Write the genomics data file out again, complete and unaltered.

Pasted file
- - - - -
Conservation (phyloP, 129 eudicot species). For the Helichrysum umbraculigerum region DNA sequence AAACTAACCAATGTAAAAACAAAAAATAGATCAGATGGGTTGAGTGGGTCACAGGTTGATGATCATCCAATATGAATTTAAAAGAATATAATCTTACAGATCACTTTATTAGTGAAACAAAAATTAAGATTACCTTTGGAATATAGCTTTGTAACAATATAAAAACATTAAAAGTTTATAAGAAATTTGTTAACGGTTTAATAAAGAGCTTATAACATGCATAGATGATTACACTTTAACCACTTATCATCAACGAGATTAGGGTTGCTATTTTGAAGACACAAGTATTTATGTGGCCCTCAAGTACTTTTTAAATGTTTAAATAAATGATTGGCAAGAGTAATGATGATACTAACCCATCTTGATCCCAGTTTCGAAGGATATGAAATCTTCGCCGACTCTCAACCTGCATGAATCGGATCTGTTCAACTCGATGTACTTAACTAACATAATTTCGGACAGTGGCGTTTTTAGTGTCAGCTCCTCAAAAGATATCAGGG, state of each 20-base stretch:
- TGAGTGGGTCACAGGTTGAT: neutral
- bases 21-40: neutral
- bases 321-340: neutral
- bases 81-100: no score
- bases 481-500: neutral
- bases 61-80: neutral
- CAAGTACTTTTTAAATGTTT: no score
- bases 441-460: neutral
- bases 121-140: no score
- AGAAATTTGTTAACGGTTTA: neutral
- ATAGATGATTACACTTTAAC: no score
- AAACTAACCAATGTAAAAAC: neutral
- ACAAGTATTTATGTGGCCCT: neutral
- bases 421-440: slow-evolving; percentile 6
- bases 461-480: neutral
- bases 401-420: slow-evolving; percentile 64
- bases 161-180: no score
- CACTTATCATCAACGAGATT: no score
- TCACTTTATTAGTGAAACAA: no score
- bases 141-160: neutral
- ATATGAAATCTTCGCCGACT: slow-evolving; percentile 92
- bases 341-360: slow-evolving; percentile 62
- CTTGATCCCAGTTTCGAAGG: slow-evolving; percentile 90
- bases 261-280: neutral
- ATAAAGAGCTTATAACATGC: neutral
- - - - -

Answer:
Conservation (phyloP, 129 eudicot species). For the Helichrysum umbraculigerum region DNA sequence AAACTAACCAATGTAAAAACAAAAAATAGATCAGATGGGTTGAGTGGGTCACAGGTTGATGATCATCCAATATGAATTTAAAAGAATATAATCTTACAGATCACTTTATTAGTGAAACAAAAATTAAGATTACCTTTGGAATATAGCTTTGTAACAATATAAAAACATTAAAAGTTTATAAGAAATTTGTTAACGGTTTAATAAAGAGCTTATAACATGCATAGATGATTACACTTTAACCACTTATCATCAACGAGATTAGGGTTGCTATTTTGAAGACACAAGTATTTATGTGGCCCTCAAGTACTTTTTAAATGTTTAAATAAATGATTGGCAAGAGTAATGATGATACTAACCCATCTTGATCCCAGTTTCGAAGGATATGAAATCTTCGCCGACTCTCAACCTGCATGAATCGGATCTGTTCAACTCGATGTACTTAACTAACATAATTTCGGACAGTGGCGTTTTTAGTGTCAGCTCCTCAAAAGATATCAGGG, state of each 20-base stretch:
- TGAGTGGGTCACAGGTTGAT: neutral
- bases 21-40: neutral
- bases 321-340: neutral
- bases 81-100: no score
- bases 481-500: neutral
- bases 61-80: neutral
- CAAGTACTTTTTAAATGTTT: no score
- bases 441-460: neutral
- bases 121-140: no score
- AGAAATTTGTTAACGGTTTA: neutral
- ATAGATGATTACACTTTAAC: no score
- AAACTAACCAATGTAAAAAC: neutral
- ACAAGTATTTATGTGGCCCT: neutral
- bases 421-440: slow-evolving; percentile 6
- bases 461-480: neutral
- bases 401-420: slow-evolving; percentile 64
- bases 161-180: no score
- CACTTATCATCAACGAGATT: no score
- TCACTTTATTAGTGAAACAA: no score
- bases 141-160: neutral
- ATATGAAATCTTCGCCGACT: slow-evolving; percentile 92
- bases 341-360: slow-evolving; percentile 62
- CTTGATCCCAGTTTCGAAGG: slow-evolving; percentile 90
- bases 261-280: neutral
- ATAAAGAGCTTATAACATGC: neutral